# Separation of Variables in Cylindrical Coordinates

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Separation of Variables in Cylindrical Coordinates
We consider two dimensional problems with cylindrical symmetry (no dependence on z). Our variables
are s in the radial direction and φ in the azimuthal direction. The LaPlace equation in cylindrical coordinates
is:
1 ∂ ∂V (s, φ) 1 ∂ 2 V (s, φ)
= 0
s
+ 2
s ∂s
∂s
s
∂φ2
We try to find a solution of the form V (s, φ) = F (s)G(φ). Then
G(φ) ∂ ∂F (s) F (s) ∂ 2 G(φ)
= 0
s
+ 2
s ∂s
∂s
s
∂φ2
Dividing by F (s)G(φ) and multiplying by s2 gives us:
s ∂ ∂F (s) 1 ∂ 2 G(φ)
= 0
s
+
F ∂s
∂s
G ∂φ2
The first term depends upon s alone while the second term depends upon φ alone. The only way the
equation can be true for all s and φ is if each term equals a constant:
s ∂ ∂F (s) 1 ∂ 2 G(φ)
= C
s
= −C
and
F ∂s
∂s
G ∂φ2
Just like the two dimensional case in Cartesian coordinates, there are 3 possibilities: C &gt; 0, C &lt; 0, and
C = 0. But unlike Cartesian coordinates s and φ are not interchangeable. Consider the φ equation:
1 ∂ 2 G(φ)
= C
G ∂φ2
=&gt;
∂ 2 G(φ)
= C G(φ)
∂φ2
√
√
If C is positive, the solution is G(φ) = Ae Cφ + Be− Cφ . But G is periodic in 2π, that is, we need
G(φ) = G(φ + 2π) and the exponential solutions don’t have this property. Therefore, C must be negative or
zero solet’s define it as C = −k2 . Then
∂ 2 G(φ)
= −k2 G(φ)
∂φ2
Furthermore
=&gt;
G(φ) = A cos kφ + B sin kφ
G(φ + 2π) = G(φ)
=&gt;
2πk = 2πn
where n is an integer. Therefore, k must be a non-negative integer: k = 0, 1, 2, ... (negative integers give the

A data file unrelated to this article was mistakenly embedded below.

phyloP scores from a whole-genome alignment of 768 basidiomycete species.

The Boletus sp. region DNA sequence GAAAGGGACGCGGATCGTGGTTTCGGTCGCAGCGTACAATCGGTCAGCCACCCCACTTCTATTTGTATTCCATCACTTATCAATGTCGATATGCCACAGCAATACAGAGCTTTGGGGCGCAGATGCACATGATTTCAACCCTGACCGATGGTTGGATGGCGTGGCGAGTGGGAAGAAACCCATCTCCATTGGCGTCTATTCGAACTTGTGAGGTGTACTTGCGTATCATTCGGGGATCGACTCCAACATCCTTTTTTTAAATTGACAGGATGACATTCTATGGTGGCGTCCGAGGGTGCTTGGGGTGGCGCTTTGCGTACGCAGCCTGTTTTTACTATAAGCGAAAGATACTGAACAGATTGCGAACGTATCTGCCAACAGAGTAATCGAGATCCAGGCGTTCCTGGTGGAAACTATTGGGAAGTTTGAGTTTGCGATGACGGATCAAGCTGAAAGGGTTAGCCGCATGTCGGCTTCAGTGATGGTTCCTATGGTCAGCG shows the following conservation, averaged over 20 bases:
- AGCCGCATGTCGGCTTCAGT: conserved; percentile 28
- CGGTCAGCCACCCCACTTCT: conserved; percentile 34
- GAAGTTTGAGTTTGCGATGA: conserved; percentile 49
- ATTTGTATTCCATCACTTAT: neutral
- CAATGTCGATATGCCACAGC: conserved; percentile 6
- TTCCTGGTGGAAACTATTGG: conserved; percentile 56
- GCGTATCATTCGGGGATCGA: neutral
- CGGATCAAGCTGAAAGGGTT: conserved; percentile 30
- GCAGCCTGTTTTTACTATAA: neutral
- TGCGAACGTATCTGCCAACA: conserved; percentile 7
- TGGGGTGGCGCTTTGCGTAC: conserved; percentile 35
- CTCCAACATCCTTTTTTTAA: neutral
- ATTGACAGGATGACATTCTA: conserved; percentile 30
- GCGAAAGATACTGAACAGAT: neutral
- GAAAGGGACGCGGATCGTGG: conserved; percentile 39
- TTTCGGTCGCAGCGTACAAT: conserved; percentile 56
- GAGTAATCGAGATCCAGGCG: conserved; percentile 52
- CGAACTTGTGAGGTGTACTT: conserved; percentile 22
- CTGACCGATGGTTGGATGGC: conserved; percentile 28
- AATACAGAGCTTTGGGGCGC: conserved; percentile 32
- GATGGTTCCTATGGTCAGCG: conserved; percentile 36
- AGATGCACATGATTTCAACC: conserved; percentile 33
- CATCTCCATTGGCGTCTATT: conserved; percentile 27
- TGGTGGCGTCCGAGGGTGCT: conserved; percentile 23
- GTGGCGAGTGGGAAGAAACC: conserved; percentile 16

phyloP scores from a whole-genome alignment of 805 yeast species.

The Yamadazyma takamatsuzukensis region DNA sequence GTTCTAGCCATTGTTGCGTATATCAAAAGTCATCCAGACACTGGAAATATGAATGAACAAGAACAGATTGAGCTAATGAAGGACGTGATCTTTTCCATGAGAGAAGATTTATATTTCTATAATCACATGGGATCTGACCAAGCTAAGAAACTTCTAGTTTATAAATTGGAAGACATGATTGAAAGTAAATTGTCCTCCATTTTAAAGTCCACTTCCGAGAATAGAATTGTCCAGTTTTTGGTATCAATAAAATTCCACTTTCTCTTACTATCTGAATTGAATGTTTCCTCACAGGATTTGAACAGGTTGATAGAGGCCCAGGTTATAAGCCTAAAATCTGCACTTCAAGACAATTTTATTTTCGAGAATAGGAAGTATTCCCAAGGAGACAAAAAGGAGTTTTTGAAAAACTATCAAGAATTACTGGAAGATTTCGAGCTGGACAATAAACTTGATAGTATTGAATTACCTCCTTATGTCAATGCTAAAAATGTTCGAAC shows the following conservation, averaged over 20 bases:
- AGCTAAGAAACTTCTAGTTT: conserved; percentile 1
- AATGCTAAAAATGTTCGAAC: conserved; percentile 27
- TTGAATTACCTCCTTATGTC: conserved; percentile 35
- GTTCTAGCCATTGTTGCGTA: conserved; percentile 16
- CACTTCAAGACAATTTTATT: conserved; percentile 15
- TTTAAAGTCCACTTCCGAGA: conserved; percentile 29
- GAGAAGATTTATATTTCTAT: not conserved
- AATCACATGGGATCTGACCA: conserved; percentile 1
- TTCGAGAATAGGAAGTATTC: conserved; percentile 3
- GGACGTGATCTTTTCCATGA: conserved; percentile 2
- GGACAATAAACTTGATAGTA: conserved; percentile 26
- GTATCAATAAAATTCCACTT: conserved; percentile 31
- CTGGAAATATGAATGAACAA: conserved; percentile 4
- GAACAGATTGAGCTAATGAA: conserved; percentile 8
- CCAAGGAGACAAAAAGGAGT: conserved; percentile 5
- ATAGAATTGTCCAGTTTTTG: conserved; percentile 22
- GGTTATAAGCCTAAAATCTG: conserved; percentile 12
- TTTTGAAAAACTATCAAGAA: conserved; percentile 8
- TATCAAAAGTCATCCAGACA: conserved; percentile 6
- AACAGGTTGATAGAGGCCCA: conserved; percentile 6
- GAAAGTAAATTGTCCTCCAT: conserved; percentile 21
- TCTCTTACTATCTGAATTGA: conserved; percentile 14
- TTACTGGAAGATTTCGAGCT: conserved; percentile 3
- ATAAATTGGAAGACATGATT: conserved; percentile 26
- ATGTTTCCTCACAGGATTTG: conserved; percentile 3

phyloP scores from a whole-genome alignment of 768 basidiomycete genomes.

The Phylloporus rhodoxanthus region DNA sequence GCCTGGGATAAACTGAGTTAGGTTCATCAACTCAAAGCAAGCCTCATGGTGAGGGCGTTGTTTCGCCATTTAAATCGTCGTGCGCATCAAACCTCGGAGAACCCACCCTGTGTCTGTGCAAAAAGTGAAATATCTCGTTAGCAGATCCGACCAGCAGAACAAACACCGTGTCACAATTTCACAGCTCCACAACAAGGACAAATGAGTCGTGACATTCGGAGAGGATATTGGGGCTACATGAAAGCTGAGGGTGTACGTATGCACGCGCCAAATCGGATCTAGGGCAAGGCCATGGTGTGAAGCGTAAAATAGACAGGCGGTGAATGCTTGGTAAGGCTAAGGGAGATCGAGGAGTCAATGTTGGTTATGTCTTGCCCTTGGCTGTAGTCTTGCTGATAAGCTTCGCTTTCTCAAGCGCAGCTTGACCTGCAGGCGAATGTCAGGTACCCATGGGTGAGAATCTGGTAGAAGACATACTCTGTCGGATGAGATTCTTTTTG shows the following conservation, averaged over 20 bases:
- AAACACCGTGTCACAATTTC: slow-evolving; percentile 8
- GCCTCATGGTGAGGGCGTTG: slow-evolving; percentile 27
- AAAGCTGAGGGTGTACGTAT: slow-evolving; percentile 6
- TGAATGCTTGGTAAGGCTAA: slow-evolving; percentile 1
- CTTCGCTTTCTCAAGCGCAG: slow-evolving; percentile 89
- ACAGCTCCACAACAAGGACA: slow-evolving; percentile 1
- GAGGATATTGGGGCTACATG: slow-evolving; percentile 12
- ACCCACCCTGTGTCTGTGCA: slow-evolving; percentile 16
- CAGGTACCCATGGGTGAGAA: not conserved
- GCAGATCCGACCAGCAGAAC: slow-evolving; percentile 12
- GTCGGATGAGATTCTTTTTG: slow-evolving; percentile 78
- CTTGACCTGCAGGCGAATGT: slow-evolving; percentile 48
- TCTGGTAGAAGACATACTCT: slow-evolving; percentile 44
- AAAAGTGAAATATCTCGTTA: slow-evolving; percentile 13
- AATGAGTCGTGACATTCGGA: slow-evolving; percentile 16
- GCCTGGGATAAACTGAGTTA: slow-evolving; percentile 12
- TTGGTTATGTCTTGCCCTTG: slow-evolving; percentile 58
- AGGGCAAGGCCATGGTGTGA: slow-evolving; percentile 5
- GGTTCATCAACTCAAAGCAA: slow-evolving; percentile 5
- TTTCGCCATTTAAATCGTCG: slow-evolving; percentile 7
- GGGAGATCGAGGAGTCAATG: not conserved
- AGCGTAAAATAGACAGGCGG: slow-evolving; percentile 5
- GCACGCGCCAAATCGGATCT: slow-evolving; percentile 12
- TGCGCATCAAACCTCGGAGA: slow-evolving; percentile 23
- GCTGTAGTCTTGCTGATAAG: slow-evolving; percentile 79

same solutions as positive integers). The solution for k = 0 is G(φ) = A cos kφ + B sin kφ = A = constant,
which is clearly a needed solution for problems with azimuthal symmetry.
Note, unlike the Cartesian case, the condition that φ + 2π describes the same position in the plane as φ
forces the separation constant to be an integer, leaving us with the radial equation:
∂ ∂F (s)) s
= k2 F (s)
∂s
∂s
This is easy: we take two derivatives, but multiply by s2 , so we should try a power law solution, F = sp :
s
s
∂ ∂sp ∂ p
= p2sp = k2 F (s) = k2sp
s
= s
ps
∂s
∂s
∂s
=&gt;
F (s) = Dsk + Es−k
=&gt;
p = &plusmn;k
for k = 1, 2, 3, ...
For k = 0 our result gives us only one solution, F (s) = constant, but we started with a second order
differential equation which requires two solutions, so we consider the equation again with k = 0:
2
s
∂ ∂F (s) s
= 0
∂s
∂s
=&gt; s
∂F (s)
= constant = Q
∂s
=&gt;
=&gt;
∂F (s)
Q
=
∂s
s
F (s) = Q ln s + P
with Q and P constants.
(For k = 0, we only had one solution for G(φ). The entire solution for G(φ) for k = 0 was G(φ) = A+Bφ,
but the requirement that G(φ + 2π) = G(φ) made B = 0.)
Therefore, the general solution for two dimensional cylindrical coordinates is:
V (s, φ) = a0 + b0 ln s +
∞
X
k
s (ak cos kφ + bk sin kφ) + s−k (ck cos kφ + dk sin kφ)
k=1
Note, an infinite line charge has cylindrical symmetry. Our solution should provide the potential for the
infinite line charge. By symmetry, the solution cannot depend upon φ, so ak = bk = ck = dk = 0, leaving us
with V (s, φ) = a0 + b0 ln s, which is the solution we found by using Gauss’s law.
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